Inspired by Yellen, Women in Banking See 'Infinite' Possibilities

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Byline: Sarah Todd, Jeanine Skowronski

This year's most powerful woman in banking is ready for a rendezvous with Janet Yellen.

"I can't wait to meet her," KeyCorp Chairman and CEO Beth Mooney said Thursday at an American Banker gala honoring the industry's top woman.

So what would Mooney, No. 1 on the list of the 25 Most Powerful Woman in Banking, say to the central banker?

"I'd be tongue-tied," Mooney said.

Yellen was not among the 675 attendees at the annual awards dinner in New York at the Waldorf Astoria hotel, but her presence certainly was felt.

"This year, we could not have had better timing," said Heather Landy, American Banker Magazine's editor in chief, acknowledging Yellen's very recent nomination in her opening remarks at the gala.

The Federal Reserve vice chairwoman made history on Wednesday when President Obama named her as his pick to lead the U.S. central bank. Her nomination followed months of speculation about who would be tapped to succeed current Fed Chairman Ben Bernanke, with many theorizing that Yellen would lose out on the position to White House favorite Lawrence Summers. But the tides turned against the former Treasury Secretary as Yellen received a groundswell of public support, and as key senators said they would vote against Summers if he were nominated. Summers withdrew his name from consideration in early September.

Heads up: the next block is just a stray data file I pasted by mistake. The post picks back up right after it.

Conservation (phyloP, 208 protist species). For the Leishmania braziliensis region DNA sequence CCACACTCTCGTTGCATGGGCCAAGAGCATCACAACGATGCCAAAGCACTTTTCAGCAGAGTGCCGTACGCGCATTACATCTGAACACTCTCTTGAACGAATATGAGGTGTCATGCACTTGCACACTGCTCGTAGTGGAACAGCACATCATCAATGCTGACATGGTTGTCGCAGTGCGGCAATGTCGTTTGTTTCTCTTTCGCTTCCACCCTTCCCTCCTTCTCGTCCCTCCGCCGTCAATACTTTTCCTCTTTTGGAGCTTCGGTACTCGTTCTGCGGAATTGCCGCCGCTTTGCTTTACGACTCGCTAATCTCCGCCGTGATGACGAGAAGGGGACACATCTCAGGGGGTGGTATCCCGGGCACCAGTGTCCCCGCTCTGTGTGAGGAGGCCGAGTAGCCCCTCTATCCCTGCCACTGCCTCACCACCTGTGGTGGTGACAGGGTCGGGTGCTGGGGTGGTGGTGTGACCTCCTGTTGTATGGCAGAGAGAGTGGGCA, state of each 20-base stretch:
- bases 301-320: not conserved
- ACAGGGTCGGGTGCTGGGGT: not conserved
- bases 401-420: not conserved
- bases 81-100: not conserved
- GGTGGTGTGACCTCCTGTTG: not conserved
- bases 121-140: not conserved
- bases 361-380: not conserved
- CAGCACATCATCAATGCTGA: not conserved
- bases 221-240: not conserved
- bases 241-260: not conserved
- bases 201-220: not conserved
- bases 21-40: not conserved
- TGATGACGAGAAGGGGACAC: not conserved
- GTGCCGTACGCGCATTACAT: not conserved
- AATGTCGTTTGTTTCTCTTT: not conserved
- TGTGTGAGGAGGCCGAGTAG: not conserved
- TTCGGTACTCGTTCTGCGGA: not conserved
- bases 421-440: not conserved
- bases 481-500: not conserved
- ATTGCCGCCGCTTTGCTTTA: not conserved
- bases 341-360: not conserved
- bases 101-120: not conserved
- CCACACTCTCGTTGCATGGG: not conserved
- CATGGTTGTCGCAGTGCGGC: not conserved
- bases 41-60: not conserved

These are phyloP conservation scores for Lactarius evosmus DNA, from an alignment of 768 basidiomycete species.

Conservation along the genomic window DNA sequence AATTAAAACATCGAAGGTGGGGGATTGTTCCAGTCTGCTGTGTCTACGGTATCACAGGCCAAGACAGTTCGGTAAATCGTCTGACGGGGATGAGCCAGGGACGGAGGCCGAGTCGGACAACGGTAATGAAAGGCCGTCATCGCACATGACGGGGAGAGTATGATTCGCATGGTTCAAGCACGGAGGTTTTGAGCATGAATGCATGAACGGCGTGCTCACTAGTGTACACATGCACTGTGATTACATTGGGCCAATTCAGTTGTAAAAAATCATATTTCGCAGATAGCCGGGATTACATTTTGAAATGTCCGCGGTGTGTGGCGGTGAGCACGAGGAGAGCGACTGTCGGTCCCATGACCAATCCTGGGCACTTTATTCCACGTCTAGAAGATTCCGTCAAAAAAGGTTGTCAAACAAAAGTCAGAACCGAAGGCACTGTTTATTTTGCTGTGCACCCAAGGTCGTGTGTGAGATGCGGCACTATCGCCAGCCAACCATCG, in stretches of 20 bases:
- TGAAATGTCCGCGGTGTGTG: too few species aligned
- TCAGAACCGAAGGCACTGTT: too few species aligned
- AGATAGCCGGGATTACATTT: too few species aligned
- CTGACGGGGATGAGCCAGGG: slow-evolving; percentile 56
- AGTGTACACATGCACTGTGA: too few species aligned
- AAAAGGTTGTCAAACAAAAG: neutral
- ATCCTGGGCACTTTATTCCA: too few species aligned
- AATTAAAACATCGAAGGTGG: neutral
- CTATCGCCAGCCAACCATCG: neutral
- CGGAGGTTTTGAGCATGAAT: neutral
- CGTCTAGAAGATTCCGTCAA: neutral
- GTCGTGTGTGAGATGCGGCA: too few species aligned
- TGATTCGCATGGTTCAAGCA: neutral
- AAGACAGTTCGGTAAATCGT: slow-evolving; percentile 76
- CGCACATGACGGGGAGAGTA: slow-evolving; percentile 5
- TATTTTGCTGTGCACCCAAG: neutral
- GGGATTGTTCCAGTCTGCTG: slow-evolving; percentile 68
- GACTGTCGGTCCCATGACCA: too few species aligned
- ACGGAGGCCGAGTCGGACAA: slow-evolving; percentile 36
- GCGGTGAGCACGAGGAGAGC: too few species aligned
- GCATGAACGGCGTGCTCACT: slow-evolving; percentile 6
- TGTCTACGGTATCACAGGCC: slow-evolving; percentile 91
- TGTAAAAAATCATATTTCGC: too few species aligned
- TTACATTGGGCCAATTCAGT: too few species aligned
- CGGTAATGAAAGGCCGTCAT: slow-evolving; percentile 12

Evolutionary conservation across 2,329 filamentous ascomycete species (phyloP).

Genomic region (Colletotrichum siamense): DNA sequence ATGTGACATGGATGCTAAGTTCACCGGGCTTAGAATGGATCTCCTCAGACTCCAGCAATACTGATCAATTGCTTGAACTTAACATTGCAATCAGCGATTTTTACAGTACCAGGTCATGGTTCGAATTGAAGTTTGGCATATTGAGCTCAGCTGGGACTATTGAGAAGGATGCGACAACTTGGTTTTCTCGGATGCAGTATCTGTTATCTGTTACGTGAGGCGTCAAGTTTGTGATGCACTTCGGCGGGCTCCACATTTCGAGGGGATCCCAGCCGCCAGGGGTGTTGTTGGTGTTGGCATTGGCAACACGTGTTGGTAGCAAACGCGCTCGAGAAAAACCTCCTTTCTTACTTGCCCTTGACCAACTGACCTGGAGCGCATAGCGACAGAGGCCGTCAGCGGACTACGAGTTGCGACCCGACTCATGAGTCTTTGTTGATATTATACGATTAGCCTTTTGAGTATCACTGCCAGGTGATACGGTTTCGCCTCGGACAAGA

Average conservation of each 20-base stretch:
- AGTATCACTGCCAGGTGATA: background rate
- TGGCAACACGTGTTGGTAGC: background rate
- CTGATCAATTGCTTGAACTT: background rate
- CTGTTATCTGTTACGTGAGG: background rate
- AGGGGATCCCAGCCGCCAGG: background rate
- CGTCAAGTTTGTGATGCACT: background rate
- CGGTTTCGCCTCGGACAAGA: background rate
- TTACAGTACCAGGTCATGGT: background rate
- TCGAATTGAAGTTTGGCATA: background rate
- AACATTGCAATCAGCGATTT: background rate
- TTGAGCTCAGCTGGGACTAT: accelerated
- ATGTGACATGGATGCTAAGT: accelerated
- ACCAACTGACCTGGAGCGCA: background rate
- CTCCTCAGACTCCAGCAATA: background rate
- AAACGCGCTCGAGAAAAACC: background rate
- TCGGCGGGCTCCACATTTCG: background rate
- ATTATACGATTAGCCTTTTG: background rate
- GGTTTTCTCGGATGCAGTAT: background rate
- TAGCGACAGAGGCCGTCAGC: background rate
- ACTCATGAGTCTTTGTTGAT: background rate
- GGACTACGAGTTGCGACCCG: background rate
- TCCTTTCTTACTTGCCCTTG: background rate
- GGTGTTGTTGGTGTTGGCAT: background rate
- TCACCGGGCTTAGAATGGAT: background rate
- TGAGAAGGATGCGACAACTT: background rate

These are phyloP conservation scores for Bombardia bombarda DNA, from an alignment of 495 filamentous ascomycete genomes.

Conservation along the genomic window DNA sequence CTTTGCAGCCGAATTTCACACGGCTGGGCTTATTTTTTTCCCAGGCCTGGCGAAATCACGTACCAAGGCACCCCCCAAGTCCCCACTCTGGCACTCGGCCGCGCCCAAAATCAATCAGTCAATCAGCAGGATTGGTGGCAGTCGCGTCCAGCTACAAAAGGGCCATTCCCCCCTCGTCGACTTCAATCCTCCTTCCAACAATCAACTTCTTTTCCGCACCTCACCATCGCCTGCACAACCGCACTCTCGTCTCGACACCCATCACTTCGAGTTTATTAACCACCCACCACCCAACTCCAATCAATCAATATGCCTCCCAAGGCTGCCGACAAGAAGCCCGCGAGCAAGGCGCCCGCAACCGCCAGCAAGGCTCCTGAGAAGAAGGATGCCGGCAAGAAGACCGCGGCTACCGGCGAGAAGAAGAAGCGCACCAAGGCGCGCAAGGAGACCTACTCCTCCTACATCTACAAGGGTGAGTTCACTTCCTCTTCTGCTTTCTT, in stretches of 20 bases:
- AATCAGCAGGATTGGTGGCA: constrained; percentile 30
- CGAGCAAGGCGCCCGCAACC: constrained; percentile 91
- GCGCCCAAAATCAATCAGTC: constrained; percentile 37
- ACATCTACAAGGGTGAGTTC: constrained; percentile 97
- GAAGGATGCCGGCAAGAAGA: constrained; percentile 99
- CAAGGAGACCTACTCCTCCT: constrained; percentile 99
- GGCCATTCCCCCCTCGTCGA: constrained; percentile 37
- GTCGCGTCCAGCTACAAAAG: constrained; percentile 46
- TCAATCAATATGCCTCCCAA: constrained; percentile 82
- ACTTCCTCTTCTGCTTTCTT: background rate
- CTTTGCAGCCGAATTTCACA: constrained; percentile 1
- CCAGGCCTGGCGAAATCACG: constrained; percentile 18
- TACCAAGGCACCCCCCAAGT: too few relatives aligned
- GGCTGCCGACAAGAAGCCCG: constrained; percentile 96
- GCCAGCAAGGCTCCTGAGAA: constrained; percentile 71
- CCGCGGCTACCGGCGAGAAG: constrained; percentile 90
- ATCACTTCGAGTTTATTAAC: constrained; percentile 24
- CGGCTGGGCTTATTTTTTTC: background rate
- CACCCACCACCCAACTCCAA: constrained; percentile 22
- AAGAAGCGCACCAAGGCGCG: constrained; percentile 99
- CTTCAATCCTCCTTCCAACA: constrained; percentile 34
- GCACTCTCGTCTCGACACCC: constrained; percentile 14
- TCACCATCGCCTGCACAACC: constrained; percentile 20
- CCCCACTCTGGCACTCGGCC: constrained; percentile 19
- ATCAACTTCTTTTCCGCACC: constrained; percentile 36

Gala attendees saw Yellen's widely anticipated appointment as a source of inspiration for other women in banking who face logjams in the advancement pipeline.

"Women who find their way to the top create a draw for the people who are coming behind," Mooney said of the nomination.

"I'm so exuberant about Yellen," said LeeAnne Linderman, executive vice president of retail banking at Zions First National Bank in Salt Lake City. "Not just because she's a woman, but because of her experience and reputation. She's eminently qualified and she earned this, hands down. I'm hopeful that this sends another message about the incredible, deep talent among women in banking and finance."

American Banker Editor-at-Large Barb Rehm used Yellen's prospective tenure as Fed chair as an example of how having a woman in a key leadership role can make a meaningful difference to an institution. …